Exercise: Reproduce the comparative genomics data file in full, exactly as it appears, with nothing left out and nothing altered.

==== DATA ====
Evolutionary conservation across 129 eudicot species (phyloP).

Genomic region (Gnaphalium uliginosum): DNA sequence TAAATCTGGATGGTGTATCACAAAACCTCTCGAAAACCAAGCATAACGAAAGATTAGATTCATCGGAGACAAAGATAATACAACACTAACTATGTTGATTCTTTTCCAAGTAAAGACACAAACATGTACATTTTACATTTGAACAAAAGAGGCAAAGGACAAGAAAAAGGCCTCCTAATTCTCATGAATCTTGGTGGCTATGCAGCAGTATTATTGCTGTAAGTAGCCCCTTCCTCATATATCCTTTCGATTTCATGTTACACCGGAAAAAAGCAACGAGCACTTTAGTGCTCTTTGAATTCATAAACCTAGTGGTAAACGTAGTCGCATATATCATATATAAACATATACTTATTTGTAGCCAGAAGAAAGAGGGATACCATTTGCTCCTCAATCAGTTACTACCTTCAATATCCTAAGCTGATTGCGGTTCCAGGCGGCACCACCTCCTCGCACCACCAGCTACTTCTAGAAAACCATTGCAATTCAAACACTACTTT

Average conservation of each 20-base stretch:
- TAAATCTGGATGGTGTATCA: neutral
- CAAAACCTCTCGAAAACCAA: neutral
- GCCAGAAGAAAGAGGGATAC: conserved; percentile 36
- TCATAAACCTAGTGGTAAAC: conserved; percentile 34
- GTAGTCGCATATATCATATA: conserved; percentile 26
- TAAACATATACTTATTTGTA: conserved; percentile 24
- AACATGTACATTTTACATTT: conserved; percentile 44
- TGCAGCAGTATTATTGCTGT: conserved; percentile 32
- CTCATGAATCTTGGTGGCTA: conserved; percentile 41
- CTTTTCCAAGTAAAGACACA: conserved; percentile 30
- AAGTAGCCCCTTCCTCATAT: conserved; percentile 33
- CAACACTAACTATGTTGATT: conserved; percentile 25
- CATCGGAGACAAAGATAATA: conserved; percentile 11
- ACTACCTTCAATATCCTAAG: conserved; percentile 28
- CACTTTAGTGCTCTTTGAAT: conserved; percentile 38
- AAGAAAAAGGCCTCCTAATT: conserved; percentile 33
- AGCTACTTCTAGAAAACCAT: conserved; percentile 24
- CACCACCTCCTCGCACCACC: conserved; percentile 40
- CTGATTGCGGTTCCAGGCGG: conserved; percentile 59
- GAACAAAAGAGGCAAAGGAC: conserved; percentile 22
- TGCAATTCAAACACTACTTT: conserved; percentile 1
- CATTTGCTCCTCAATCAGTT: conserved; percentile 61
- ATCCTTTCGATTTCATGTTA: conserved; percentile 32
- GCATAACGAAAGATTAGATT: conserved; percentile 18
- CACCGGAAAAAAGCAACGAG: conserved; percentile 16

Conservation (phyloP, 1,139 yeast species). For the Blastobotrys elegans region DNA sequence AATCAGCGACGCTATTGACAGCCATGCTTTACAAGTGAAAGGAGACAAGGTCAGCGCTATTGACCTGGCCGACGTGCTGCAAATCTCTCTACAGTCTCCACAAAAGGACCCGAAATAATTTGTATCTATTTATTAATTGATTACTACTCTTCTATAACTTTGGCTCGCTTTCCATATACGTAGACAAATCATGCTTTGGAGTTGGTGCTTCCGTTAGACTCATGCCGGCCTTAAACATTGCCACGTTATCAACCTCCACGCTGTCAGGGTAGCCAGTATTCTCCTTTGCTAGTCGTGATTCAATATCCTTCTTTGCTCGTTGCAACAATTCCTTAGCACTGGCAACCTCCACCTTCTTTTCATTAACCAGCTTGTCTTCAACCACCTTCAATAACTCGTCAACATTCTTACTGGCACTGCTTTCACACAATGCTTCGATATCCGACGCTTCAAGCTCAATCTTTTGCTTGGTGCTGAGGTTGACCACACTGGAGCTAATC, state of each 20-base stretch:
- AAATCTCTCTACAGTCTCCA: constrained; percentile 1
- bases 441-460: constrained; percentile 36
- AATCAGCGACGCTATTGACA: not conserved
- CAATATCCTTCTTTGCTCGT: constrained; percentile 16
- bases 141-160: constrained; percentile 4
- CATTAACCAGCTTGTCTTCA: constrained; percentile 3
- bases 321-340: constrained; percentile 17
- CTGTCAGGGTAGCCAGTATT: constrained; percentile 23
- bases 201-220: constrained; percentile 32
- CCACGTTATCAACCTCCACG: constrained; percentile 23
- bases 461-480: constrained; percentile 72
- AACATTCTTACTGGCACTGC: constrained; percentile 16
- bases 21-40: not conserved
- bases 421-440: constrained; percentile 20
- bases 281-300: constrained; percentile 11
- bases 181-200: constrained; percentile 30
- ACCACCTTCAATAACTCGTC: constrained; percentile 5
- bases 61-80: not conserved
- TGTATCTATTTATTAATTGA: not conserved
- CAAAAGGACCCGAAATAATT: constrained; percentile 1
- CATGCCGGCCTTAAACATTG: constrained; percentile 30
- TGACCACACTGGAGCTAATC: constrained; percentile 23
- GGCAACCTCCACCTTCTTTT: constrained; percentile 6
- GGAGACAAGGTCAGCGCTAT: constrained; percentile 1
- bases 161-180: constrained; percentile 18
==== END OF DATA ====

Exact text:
Evolutionary conservation across 129 eudicot species (phyloP).

Genomic region (Gnaphalium uliginosum): DNA sequence TAAATCTGGATGGTGTATCACAAAACCTCTCGAAAACCAAGCATAACGAAAGATTAGATTCATCGGAGACAAAGATAATACAACACTAACTATGTTGATTCTTTTCCAAGTAAAGACACAAACATGTACATTTTACATTTGAACAAAAGAGGCAAAGGACAAGAAAAAGGCCTCCTAATTCTCATGAATCTTGGTGGCTATGCAGCAGTATTATTGCTGTAAGTAGCCCCTTCCTCATATATCCTTTCGATTTCATGTTACACCGGAAAAAAGCAACGAGCACTTTAGTGCTCTTTGAATTCATAAACCTAGTGGTAAACGTAGTCGCATATATCATATATAAACATATACTTATTTGTAGCCAGAAGAAAGAGGGATACCATTTGCTCCTCAATCAGTTACTACCTTCAATATCCTAAGCTGATTGCGGTTCCAGGCGGCACCACCTCCTCGCACCACCAGCTACTTCTAGAAAACCATTGCAATTCAAACACTACTTT

Average conservation of each 20-base stretch:
- TAAATCTGGATGGTGTATCA: neutral
- CAAAACCTCTCGAAAACCAA: neutral
- GCCAGAAGAAAGAGGGATAC: conserved; percentile 36
- TCATAAACCTAGTGGTAAAC: conserved; percentile 34
- GTAGTCGCATATATCATATA: conserved; percentile 26
- TAAACATATACTTATTTGTA: conserved; percentile 24
- AACATGTACATTTTACATTT: conserved; percentile 44
- TGCAGCAGTATTATTGCTGT: conserved; percentile 32
- CTCATGAATCTTGGTGGCTA: conserved; percentile 41
- CTTTTCCAAGTAAAGACACA: conserved; percentile 30
- AAGTAGCCCCTTCCTCATAT: conserved; percentile 33
- CAACACTAACTATGTTGATT: conserved; percentile 25
- CATCGGAGACAAAGATAATA: conserved; percentile 11
- ACTACCTTCAATATCCTAAG: conserved; percentile 28
- CACTTTAGTGCTCTTTGAAT: conserved; percentile 38
- AAGAAAAAGGCCTCCTAATT: conserved; percentile 33
- AGCTACTTCTAGAAAACCAT: conserved; percentile 24
- CACCACCTCCTCGCACCACC: conserved; percentile 40
- CTGATTGCGGTTCCAGGCGG: conserved; percentile 59
- GAACAAAAGAGGCAAAGGAC: conserved; percentile 22
- TGCAATTCAAACACTACTTT: conserved; percentile 1
- CATTTGCTCCTCAATCAGTT: conserved; percentile 61
- ATCCTTTCGATTTCATGTTA: conserved; percentile 32
- GCATAACGAAAGATTAGATT: conserved; percentile 18
- CACCGGAAAAAAGCAACGAG: conserved; percentile 16

Conservation (phyloP, 1,139 yeast species). For the Blastobotrys elegans region DNA sequence AATCAGCGACGCTATTGACAGCCATGCTTTACAAGTGAAAGGAGACAAGGTCAGCGCTATTGACCTGGCCGACGTGCTGCAAATCTCTCTACAGTCTCCACAAAAGGACCCGAAATAATTTGTATCTATTTATTAATTGATTACTACTCTTCTATAACTTTGGCTCGCTTTCCATATACGTAGACAAATCATGCTTTGGAGTTGGTGCTTCCGTTAGACTCATGCCGGCCTTAAACATTGCCACGTTATCAACCTCCACGCTGTCAGGGTAGCCAGTATTCTCCTTTGCTAGTCGTGATTCAATATCCTTCTTTGCTCGTTGCAACAATTCCTTAGCACTGGCAACCTCCACCTTCTTTTCATTAACCAGCTTGTCTTCAACCACCTTCAATAACTCGTCAACATTCTTACTGGCACTGCTTTCACACAATGCTTCGATATCCGACGCTTCAAGCTCAATCTTTTGCTTGGTGCTGAGGTTGACCACACTGGAGCTAATC, state of each 20-base stretch:
- AAATCTCTCTACAGTCTCCA: constrained; percentile 1
- bases 441-460: constrained; percentile 36
- AATCAGCGACGCTATTGACA: not conserved
- CAATATCCTTCTTTGCTCGT: constrained; percentile 16
- bases 141-160: constrained; percentile 4
- CATTAACCAGCTTGTCTTCA: constrained; percentile 3
- bases 321-340: constrained; percentile 17
- CTGTCAGGGTAGCCAGTATT: constrained; percentile 23
- bases 201-220: constrained; percentile 32
- CCACGTTATCAACCTCCACG: constrained; percentile 23
- bases 461-480: constrained; percentile 72
- AACATTCTTACTGGCACTGC: constrained; percentile 16
- bases 21-40: not conserved
- bases 421-440: constrained; percentile 20
- bases 281-300: constrained; percentile 11
- bases 181-200: constrained; percentile 30
- ACCACCTTCAATAACTCGTC: constrained; percentile 5
- bases 61-80: not conserved
- TGTATCTATTTATTAATTGA: not conserved
- CAAAAGGACCCGAAATAATT: constrained; percentile 1
- CATGCCGGCCTTAAACATTG: constrained; percentile 30
- TGACCACACTGGAGCTAATC: constrained; percentile 23
- GGCAACCTCCACCTTCTTTT: constrained; percentile 6
- GGAGACAAGGTCAGCGCTAT: constrained; percentile 1
- bases 161-180: constrained; percentile 18